Del Toro was working with Kojima on game that Konami cancelled, which is why he tweeted "Fuck Konami" as a Christmas message. Seems Kojima might have some sympathy for Coppola's attitude towards big film studios.
There is spoof photo of a Powerpoint slide doing the rounds on the internet, purported to have been revealed by the infamous Sony leak:
KONAMI - INTERNAL USE ONLY
2015 STRATEGY AND PLANNING
- Fuck Hideo Kojima
- Fuck Metal Gear
- Fuck Silent Hill
- Fuck It
- Fuck You
The decision to crowbar films into games to create a parallel income stream has ruined many movie franchises. It is a relief that Apocalypse Now came out several decades ago. If it had been made today with an eye on the gaming market it would have been one of the worst movies ever made instead of one of the best.
A new game based on the film, though - I am intrigued.
I am similarly intrigued at the thought that models of Kurtz, military choppers playing Wagner and other items (such as Frederic Forrest's severed head) could end up in toy shops.
Not sure whether a game would be allowed if it included a trip to an opium den (Apolocalypse Now Redux) but either way I'd buy it - if only to ensure that the surfer (Sam Bottoms) has his head blown off at the first opportunity.
"The decision to crowbar films into games to create a parallel income stream has ruined many movie franchises. It is a relief that Apocalypse Now came out several decades ago. If it had been made today with an eye on the gaming market it would have been one of the worst movies ever made instead of one of the best."
Not too sure it would have been one of the worst movies ever made, but I can see them adding the Ride of the Valkyries scene into the game, possible as a sort of helicopter chase.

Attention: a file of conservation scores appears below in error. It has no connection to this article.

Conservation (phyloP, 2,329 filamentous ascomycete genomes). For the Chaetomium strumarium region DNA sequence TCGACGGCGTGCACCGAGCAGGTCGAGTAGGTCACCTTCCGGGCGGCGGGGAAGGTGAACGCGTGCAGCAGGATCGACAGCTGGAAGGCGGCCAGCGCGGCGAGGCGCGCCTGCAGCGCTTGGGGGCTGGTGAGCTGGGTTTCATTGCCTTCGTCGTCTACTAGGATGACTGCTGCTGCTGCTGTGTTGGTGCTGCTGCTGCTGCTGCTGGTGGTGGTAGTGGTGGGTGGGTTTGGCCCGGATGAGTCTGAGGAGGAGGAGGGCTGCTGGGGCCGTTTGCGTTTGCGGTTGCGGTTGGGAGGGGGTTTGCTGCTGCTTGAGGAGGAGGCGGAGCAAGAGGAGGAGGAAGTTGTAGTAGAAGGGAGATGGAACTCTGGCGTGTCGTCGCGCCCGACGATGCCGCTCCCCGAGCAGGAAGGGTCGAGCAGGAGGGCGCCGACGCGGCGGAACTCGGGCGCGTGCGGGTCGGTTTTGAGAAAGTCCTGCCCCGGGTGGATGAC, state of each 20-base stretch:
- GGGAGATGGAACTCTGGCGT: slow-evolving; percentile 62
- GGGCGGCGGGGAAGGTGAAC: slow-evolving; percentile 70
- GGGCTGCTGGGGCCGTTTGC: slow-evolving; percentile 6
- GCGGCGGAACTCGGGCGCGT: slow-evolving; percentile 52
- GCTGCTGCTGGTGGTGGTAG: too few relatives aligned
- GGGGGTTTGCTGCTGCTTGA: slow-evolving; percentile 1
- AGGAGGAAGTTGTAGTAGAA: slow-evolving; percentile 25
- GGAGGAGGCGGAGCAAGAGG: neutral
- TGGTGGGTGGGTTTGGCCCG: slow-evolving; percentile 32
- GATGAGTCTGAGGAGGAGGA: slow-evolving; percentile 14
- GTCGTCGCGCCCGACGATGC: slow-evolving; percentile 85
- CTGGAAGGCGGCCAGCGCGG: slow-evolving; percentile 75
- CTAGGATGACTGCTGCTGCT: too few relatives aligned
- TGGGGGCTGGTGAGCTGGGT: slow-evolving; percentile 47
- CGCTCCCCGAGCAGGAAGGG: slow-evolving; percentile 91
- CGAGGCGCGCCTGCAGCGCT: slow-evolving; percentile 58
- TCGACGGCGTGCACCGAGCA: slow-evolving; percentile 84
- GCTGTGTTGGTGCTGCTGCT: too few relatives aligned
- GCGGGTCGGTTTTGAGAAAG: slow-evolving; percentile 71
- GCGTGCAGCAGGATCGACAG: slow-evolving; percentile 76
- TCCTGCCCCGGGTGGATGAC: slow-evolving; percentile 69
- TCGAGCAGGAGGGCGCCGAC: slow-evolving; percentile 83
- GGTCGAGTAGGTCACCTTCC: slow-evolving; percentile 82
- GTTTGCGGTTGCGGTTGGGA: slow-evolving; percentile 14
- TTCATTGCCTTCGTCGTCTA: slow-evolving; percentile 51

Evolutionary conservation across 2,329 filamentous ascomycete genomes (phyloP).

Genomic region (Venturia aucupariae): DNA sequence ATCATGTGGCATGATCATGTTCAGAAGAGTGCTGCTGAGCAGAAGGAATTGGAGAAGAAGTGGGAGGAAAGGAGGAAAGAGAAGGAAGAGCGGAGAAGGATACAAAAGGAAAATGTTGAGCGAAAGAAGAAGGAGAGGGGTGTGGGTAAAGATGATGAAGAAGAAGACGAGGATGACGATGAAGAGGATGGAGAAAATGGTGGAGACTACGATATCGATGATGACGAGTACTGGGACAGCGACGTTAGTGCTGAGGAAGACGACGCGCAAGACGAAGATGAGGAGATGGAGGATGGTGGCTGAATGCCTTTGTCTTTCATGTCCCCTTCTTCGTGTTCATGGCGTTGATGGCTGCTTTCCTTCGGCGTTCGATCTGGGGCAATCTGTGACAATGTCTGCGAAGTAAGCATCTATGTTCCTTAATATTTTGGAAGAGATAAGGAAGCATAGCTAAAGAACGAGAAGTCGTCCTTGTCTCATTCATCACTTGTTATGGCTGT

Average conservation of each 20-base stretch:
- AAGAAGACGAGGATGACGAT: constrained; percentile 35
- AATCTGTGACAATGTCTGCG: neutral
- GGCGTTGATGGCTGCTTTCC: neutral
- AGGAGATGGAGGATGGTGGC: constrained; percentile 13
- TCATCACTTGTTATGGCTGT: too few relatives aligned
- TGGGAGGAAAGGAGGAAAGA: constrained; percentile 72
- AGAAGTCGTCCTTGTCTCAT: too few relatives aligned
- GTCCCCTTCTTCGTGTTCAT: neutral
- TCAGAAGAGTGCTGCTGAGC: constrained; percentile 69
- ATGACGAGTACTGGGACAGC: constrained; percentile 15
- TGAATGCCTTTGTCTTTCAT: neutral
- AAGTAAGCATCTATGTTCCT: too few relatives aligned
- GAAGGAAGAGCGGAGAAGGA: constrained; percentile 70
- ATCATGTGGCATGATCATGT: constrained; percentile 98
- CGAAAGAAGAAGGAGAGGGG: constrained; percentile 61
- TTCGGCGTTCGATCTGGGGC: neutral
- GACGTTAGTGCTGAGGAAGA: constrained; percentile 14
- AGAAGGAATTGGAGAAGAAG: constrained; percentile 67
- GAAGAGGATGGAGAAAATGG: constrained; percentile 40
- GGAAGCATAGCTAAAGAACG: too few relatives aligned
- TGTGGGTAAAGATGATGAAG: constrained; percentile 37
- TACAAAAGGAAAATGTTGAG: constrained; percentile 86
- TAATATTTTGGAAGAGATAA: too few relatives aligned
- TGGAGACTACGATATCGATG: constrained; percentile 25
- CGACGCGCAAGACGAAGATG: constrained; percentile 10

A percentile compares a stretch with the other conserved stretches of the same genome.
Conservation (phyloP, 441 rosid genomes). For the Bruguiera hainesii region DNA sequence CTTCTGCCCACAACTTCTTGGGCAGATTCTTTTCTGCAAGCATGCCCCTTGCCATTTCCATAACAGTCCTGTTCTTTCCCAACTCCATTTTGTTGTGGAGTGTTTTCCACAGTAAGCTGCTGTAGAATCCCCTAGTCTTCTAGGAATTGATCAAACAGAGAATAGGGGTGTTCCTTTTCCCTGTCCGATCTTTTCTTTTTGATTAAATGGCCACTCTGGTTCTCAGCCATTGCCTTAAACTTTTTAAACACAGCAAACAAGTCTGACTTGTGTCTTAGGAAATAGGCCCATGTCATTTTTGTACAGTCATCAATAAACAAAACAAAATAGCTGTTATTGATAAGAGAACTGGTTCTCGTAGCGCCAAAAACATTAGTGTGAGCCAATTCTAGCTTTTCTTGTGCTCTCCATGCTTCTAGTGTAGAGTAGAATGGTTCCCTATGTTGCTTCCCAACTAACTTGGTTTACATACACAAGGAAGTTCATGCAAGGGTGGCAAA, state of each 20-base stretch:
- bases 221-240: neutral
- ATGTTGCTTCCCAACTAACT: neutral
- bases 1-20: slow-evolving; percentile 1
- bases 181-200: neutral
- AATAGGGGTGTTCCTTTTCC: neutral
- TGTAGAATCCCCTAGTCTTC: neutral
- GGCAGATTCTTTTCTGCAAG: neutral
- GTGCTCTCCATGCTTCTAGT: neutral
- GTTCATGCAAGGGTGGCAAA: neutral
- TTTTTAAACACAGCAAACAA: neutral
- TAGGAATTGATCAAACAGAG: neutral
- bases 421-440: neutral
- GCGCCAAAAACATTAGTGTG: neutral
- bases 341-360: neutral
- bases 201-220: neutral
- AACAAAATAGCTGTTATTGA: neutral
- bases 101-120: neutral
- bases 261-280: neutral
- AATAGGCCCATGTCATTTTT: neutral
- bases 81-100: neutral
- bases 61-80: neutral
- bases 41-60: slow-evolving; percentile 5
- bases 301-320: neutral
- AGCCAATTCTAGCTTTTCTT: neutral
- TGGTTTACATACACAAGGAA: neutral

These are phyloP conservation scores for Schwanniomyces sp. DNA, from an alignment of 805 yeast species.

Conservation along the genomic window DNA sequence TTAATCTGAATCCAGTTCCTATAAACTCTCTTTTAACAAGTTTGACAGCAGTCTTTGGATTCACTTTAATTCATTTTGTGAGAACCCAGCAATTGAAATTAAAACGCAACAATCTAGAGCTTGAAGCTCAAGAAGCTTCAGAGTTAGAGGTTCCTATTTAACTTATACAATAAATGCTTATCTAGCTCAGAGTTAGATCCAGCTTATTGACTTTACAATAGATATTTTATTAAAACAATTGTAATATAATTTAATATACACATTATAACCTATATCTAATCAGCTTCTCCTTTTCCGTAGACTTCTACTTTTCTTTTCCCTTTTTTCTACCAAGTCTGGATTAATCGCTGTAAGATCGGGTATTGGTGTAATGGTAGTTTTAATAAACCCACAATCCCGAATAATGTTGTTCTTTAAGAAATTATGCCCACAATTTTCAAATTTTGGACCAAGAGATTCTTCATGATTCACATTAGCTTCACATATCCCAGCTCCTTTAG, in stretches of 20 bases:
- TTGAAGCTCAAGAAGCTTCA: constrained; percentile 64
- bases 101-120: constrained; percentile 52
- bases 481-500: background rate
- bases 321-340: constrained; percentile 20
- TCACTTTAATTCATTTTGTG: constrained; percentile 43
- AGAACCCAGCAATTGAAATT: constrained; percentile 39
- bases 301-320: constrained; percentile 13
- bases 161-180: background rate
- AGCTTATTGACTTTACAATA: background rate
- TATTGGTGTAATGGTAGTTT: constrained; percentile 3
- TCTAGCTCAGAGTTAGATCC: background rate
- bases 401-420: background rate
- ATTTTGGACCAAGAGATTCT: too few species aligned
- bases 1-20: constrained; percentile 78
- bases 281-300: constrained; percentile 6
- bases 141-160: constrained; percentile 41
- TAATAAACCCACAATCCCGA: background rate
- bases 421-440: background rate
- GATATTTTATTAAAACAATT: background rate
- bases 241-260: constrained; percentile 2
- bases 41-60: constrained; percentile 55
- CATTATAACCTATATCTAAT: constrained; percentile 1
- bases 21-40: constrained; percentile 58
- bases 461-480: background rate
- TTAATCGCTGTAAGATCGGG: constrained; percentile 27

I can see what you mean though. In Star Wars: EP1, the pod racing scene was arguably one of the most exciting scenes. It also felt like it was bolted on so they could get at least one game out of it.
Damn, I might have just given the developers an idea.
> the helicopter tune
You now picture airborne assault on pajama-clad peasants to the sound of Nyancat.
Meanwhile: How I Tried to Transplant the Musical Heart of Apocalypse Now: Oscar-winning editor Walter Murch describes the surprising idiosyncrasies of film scoring.
Practically no fuss and, most importantly, NO RISK of sinking your own money. Fools will sink THEIR money for you. Not like those pesky banks that not only charge high interest, but even want to grab a large share of your hard-won profit afterwards.
In Vietnam everyone gets everything he wants. I wanted a mission... and for my sins they gave me one. Brought it up to me like room service. It was a real choice mission, and when it was over... I would never want another.
The horror... the horror.
Something about snails and razor blades.
Curious about the history of home computing both west and east of the iron curtain? Berlin's ComputerSpieleMuseum in Germany's capital has you covered.
Museum director Matthias Oborski was The Register's guide around the ground floor site of the museum, which is located among the Soviet buildings of Berlin's Karl-Marx-Allee (a five-minute metro ride from Alexanderplatz, or 25-minute walk if you want to take in the brutalist architecture).
After the reception, with its impressive Soviet-era mosaic still in-situ behind the cheerful staff, there is a temporary exhibition celebrating the role of food in computer games. Oborski winced a little at the word "temporary" – it had been set up in 2019 and was still in place due, mainly, to the events of the last few years.
After a nine month pause, Beijing has finally granted new video game licenses to 45 titles.
The approvals arrived on Monday through China's National Press and Publication Administration (NPPA). The newly approved titles hail from video game makers Lilith Games, Baidu, XD, and Seasun Entertainment – but curiously not Chinese gaming giants NetEase nor Tencent.